Any suggestion by Schumer that he wants to determine the direction of the Republican Party should provoke howls of laughter in McConnell. It probably won’t, given McConnell’s disdain for the base, but it is still the height of arrogance for a man whose party just lost one chamber of Congress, and hangs on to the other chamber by a paper-thin margin, to presume he’s qualified to tell the opposition party in which direction it should head.

And one direction in which he obviously wants Republicans to head is towards amnesty for 11 million illegals already in the country. McConnell should waste no time in telling him exactly where he can lodge that particular agenda item.

This only confirms the Republican base’s suspicions that the Democratic Party, with help from the Chamber of Commerce and moderate Republicans, intends to replace American workers with people from other countries.

Always portrayed by leftists as a conspiracy theory, and stressing the “white” part of the replacement theory for race-baiting effect, the replacement theory is one of those hot-button issues, like Critical Race Theory in schools, that leftists claim really isn’t happening — only to do an about-face and celebrate when it becomes an official policy position of the Democratic Party or one of its allies.

As far is the Republican base is concerned, amnesty for 11 million, or however many illegals are actually in the country, is a non-starter.

Lindsey Graham’s recent declaration that without a secure border, any immigration deal is unthinkable should also be a warning sign for the base.

What made him think it a good idea to declare this as his litmus test for amnesty is a mystery. Maybe the same part of his brain that thought it shrewd to call for a nation-wide abortion ban before the midterms took over his critical thinking again.

What millions of Americans want, including people from all walks of life, is not another amnesty similar to the Simpson-Mazzoli Act of 1986, which granted amnesty to three million people who broke our laws by entering the country illegally, only to be rewarded with citizenship.

Many Americans, especially Trump supporters and other Republicans, are troubled because they remember that after the Simpson-Mazzoli Act passed — under a Republican president — the Hispanic vote still went for Democrat Michael Dukakis in 1988 by a 70-30 margin, according to figures from the Roper Center. That might have been several decades ago, but it’s not exactly a statistic that will inspire trust in Trump voters.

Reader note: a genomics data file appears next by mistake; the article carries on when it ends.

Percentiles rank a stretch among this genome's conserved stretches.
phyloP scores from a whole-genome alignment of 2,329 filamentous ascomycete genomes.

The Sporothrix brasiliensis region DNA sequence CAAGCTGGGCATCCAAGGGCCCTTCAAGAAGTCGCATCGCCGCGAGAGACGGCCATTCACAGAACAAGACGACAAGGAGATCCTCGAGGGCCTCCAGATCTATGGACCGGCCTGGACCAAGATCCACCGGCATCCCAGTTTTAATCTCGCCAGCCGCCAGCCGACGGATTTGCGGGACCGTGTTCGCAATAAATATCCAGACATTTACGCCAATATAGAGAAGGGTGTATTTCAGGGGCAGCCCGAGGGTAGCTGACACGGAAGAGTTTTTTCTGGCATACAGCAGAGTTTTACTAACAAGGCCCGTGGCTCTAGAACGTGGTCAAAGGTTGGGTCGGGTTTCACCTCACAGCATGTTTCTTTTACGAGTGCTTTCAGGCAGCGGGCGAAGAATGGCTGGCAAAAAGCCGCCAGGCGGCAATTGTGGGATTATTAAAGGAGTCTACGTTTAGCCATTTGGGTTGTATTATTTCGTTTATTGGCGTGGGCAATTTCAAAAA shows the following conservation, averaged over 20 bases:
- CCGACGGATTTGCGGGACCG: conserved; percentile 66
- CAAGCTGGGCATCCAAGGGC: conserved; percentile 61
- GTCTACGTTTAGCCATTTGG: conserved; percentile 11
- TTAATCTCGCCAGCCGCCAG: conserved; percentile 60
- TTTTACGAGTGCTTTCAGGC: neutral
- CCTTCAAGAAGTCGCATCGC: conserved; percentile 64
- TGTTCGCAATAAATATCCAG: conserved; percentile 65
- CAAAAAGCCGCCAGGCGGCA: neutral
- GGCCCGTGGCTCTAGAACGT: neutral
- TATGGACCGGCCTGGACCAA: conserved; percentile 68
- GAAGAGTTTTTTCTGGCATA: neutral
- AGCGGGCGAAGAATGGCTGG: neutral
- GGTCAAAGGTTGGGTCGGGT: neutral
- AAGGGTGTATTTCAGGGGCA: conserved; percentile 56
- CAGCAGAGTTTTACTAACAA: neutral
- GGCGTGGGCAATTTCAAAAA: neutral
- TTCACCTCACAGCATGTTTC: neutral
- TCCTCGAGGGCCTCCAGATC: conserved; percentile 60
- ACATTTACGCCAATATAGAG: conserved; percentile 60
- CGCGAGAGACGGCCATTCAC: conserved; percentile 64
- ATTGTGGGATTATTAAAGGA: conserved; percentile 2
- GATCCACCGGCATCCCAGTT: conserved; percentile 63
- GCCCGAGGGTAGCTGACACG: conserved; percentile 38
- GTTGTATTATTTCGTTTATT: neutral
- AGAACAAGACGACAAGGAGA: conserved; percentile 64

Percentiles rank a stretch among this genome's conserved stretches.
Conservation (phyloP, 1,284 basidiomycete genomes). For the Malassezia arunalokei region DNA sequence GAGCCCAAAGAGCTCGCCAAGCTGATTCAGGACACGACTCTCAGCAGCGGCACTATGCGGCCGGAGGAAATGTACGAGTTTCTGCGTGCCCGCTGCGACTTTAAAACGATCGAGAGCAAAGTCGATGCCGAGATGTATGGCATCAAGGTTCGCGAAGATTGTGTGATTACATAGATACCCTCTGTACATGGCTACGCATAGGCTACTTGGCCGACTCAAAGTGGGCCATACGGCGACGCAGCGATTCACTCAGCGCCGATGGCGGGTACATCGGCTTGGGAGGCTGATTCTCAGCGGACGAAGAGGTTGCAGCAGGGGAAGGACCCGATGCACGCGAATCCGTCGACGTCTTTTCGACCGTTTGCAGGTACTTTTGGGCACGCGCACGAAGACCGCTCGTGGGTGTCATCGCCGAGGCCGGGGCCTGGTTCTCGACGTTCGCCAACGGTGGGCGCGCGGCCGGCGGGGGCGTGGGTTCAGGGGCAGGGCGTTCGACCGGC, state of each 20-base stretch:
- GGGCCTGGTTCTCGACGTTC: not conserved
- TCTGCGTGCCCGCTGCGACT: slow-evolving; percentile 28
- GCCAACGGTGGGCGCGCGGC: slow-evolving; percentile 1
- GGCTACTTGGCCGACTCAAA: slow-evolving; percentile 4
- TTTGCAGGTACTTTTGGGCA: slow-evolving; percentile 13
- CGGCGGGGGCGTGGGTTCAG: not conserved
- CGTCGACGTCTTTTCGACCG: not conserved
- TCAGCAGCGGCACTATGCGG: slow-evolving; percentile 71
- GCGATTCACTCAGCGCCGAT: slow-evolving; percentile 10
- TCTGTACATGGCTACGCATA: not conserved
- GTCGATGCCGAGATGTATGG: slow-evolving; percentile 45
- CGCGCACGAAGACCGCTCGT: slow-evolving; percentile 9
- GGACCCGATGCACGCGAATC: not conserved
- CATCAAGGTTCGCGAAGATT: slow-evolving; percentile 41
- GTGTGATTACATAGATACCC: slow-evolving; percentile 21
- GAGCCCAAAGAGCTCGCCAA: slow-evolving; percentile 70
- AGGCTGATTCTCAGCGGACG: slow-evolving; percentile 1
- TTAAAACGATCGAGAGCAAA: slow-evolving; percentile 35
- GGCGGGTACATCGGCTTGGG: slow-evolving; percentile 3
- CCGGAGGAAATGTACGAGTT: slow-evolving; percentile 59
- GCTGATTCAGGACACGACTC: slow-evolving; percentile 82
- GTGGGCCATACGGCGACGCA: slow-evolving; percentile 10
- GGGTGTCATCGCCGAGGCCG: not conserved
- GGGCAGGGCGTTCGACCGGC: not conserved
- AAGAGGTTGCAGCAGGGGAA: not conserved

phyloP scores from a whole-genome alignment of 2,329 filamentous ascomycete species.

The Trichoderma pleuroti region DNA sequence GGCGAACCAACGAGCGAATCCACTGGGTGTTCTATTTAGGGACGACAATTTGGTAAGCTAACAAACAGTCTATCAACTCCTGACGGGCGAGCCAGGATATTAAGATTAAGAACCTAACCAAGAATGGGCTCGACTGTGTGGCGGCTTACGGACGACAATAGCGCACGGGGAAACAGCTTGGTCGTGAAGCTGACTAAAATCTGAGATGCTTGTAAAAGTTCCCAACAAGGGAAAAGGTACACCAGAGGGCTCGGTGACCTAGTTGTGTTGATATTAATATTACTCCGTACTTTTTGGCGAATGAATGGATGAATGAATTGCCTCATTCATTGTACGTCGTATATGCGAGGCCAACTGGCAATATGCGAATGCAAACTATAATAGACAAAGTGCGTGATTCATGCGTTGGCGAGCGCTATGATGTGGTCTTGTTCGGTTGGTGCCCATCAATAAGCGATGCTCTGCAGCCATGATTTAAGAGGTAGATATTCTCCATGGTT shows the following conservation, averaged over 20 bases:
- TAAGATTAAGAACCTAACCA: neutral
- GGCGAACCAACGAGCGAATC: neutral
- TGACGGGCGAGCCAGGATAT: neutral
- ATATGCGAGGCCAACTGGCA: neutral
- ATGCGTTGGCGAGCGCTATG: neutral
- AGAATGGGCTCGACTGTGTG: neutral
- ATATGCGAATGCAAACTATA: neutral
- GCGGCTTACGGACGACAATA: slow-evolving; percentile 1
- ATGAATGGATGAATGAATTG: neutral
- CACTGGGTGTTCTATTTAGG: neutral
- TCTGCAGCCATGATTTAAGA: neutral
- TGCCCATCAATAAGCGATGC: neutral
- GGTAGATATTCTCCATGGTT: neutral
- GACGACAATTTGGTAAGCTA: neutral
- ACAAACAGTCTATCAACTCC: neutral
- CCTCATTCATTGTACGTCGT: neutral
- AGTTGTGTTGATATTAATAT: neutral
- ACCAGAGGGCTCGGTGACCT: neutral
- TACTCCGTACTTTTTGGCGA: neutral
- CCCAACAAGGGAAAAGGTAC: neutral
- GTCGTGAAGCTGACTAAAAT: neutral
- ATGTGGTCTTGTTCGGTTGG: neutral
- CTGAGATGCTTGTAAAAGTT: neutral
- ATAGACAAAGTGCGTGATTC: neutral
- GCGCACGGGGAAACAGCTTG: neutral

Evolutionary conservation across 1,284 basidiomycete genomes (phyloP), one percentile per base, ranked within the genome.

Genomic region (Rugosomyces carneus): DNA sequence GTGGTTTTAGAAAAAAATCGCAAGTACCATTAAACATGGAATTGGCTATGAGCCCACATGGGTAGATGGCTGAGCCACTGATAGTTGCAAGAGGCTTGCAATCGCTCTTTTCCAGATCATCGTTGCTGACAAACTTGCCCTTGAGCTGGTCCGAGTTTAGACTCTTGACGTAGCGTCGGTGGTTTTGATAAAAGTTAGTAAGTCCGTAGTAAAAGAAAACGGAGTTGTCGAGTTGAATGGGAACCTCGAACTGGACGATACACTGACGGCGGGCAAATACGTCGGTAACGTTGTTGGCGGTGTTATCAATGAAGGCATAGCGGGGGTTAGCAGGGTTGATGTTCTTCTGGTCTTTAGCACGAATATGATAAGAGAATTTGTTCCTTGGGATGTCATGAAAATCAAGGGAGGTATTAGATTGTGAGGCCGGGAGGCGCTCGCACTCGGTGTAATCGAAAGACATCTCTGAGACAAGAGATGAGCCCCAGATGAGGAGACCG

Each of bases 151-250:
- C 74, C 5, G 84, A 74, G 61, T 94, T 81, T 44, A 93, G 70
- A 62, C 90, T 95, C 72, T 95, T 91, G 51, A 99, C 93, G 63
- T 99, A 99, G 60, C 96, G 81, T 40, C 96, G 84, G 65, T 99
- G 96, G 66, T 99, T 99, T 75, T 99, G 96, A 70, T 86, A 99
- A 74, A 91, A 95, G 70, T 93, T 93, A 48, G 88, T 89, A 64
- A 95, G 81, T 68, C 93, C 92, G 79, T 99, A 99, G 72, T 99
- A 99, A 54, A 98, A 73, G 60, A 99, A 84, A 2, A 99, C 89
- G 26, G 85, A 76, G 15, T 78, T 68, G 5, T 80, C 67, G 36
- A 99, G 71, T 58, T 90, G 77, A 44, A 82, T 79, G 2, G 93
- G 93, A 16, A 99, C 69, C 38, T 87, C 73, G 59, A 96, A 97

Don’t expect the hot-button issues motivating Trump voters to go unnoticed the next two years. Bill Melugin of Fox News will still be showing the nation the ongoing invasion of our Southern border; local news sites and the internet will still bring us clips of thugs in subways terrorizing people and untold other crimes being committed in broad daylight; we’ll still see the declining test scores in public schools; and we will still be hearing about local school boards that want to teach students to hate their white classmates and sexualize students as young as kindergarten.

And it will not escape notice that many of our elite supporting woke policies have no chance that their jobs will be in jeopardy to an immigrant willing to do it for less; we’ll know that people who support the George Soros-funded woke prosecutors letting dangerous criminals walk free, live in areas where crime doesn’t affect them.

And it’s common knowledge that public school teachers in substandard districts often send their own children to private schools.

This author is one of those people who worries that Trump’s style will turn off moderates of all parties, and said so in a previous column.

But the elite party leaders trash Donald Trump and his supporters — all 74 million of them — at their peril.

The Party might somehow be able to survive losing him, but losing his voters would be fatal.